Grill It Safe Infographic. Click on the image to download a PDF version of the infographic.
Cross posted from the FoodSafety.gov blog:
It’s tailgate season, are you ready for the kick off? Planning is the key to keeping your food safe during a tailgate so get your gear ready now. Do you have enough coolers, and all the tools you need to cook? In addition to a grill and fuel for cooking make sure you don’t forget your most valuable player, the food thermometer. It’s the only way you can be sure your meat or poultry has reached a safe temperature. Read more »
Ben Hofer, Rockport Colony Secretary, with a Kangal. NWRC researchers are studying the potential of these livestock guard animals for use where large predators include wolves and grizzly bear. The Kangal breed is gentle and trustworthy with their people or animals, but if the need arises they can become very protective. (USDA Photo by Under Secretary Edward Avalos)
USDA plays an important and vital role in supporting rural communities throughout the country. On my recent trip to Montana, I saw firsthand how the work, services and programs provided by the Animal and Plant Health Inspection Service (APHIS), Farm Service Agency (FSA) and Natural Resources Conservation Service (NRCS) directly impact stakeholder day-to-day operations.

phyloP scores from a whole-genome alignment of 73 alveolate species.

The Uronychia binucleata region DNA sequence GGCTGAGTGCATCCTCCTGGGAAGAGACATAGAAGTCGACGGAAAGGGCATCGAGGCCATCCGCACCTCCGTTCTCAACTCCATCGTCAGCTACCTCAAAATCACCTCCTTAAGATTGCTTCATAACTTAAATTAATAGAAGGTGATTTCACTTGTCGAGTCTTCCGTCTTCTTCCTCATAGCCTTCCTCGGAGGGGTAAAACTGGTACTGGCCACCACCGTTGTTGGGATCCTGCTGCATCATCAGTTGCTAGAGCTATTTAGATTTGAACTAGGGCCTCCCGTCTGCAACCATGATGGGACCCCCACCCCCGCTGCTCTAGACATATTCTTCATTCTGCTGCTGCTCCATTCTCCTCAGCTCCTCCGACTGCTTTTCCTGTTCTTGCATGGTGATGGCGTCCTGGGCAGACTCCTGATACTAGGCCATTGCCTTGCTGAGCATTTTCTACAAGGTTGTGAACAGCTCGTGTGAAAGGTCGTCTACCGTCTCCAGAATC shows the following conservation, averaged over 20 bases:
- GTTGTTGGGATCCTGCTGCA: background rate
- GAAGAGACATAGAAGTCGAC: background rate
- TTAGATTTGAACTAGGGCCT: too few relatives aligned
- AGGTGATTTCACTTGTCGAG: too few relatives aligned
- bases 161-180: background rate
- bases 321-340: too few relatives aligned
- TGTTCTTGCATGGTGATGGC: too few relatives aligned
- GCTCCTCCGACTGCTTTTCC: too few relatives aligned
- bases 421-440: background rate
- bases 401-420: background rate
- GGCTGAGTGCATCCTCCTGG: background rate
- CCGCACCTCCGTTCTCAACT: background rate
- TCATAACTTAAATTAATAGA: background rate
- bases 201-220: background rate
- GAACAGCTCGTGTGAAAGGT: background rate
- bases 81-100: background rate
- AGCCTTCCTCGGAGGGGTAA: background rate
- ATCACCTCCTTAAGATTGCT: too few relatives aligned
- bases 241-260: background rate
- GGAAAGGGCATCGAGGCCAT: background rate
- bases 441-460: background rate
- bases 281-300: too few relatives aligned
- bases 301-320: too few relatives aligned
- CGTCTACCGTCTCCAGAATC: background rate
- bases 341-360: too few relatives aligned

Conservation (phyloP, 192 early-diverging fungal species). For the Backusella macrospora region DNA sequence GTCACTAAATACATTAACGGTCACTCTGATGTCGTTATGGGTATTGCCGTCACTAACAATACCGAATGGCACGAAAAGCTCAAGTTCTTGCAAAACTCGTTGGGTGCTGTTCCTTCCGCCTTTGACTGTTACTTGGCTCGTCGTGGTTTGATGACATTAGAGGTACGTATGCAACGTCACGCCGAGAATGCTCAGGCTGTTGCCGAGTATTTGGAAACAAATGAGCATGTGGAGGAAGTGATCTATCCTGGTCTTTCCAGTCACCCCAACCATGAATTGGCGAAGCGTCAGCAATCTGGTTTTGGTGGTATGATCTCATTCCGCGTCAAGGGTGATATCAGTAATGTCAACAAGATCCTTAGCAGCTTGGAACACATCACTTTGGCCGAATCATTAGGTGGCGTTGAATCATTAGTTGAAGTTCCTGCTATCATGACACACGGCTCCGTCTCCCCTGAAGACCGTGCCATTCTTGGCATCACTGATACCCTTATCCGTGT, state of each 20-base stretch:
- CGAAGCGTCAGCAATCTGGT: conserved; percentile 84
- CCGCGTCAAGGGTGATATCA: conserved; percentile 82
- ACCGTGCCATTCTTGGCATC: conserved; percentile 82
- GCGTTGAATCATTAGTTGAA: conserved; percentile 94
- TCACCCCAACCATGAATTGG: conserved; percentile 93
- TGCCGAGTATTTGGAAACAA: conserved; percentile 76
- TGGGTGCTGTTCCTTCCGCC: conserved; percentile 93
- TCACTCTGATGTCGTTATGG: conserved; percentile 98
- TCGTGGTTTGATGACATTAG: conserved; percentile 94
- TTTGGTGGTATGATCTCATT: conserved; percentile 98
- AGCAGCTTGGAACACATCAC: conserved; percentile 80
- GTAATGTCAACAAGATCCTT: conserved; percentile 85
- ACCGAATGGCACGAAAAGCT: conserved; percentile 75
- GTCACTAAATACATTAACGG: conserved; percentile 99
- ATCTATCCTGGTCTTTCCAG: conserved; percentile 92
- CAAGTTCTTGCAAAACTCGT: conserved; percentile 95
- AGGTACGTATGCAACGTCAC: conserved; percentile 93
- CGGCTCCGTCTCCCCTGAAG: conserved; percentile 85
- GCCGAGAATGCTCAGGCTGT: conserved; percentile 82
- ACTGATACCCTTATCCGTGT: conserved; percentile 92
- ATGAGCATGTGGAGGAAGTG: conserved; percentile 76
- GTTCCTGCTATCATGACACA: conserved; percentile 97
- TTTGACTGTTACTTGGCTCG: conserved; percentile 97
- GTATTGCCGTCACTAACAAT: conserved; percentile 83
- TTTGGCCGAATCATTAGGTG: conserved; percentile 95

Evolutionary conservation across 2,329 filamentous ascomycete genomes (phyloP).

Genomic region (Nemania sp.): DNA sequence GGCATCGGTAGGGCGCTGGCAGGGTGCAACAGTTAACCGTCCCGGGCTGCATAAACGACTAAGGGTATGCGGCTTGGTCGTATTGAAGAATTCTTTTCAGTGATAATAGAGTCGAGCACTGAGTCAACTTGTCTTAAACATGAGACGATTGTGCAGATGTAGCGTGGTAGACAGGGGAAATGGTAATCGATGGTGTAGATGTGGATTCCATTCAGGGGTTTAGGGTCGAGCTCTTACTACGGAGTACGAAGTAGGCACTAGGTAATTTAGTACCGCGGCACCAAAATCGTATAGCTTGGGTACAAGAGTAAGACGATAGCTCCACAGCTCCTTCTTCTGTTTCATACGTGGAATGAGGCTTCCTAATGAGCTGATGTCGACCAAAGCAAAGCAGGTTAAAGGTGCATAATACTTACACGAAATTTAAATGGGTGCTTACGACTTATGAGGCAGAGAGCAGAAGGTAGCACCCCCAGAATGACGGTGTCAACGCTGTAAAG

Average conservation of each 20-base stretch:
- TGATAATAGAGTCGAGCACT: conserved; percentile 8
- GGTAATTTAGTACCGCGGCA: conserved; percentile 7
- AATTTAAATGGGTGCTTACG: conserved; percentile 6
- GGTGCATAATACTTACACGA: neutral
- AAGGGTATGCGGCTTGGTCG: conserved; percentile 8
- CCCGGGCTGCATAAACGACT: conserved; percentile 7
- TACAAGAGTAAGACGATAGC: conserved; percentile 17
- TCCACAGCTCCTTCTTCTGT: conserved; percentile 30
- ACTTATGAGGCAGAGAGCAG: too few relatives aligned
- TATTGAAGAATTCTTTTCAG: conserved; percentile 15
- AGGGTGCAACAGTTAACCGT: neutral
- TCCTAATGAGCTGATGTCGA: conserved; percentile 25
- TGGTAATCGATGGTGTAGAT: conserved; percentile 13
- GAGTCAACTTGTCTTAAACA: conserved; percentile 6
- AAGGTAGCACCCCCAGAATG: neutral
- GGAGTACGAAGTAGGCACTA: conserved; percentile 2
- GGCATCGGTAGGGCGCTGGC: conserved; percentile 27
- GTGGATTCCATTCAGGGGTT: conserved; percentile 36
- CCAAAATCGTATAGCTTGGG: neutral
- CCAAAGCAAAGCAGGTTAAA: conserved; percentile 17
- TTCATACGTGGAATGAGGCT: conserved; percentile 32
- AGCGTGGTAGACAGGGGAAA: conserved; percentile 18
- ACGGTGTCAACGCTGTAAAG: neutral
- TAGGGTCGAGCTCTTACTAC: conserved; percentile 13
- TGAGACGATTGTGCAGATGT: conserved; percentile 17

After a listening session in Cut Bank, I was invited to the Rockport Colony, by Ben Hofer, the Secretary for the Hutterite community near Pendroy, Montana. This impressive communal farming/ranching operation includes sheep, cattle, hog and poultry production, a dairy, and meat-processing facility, as well as fruit, vegetable, and grain production. I quickly learned USDA is an important partner, providing support for water lines, fencing, and wildlife damage management. Read more »
Today, I am in Athens, Georgia, visiting the University of Georgia (UGA) and meeting with university leaders, faculty, and students to learn about the great work being done here to advance agriculture and solve some of our most pressing challenges.
NIFA has a long history of investing in agricultural science, and for much of the research it takes years to see the payoff. I’d like to highlight two projects at the University of Georgia NIFA has funded that are seeing real outcomes today. Read more »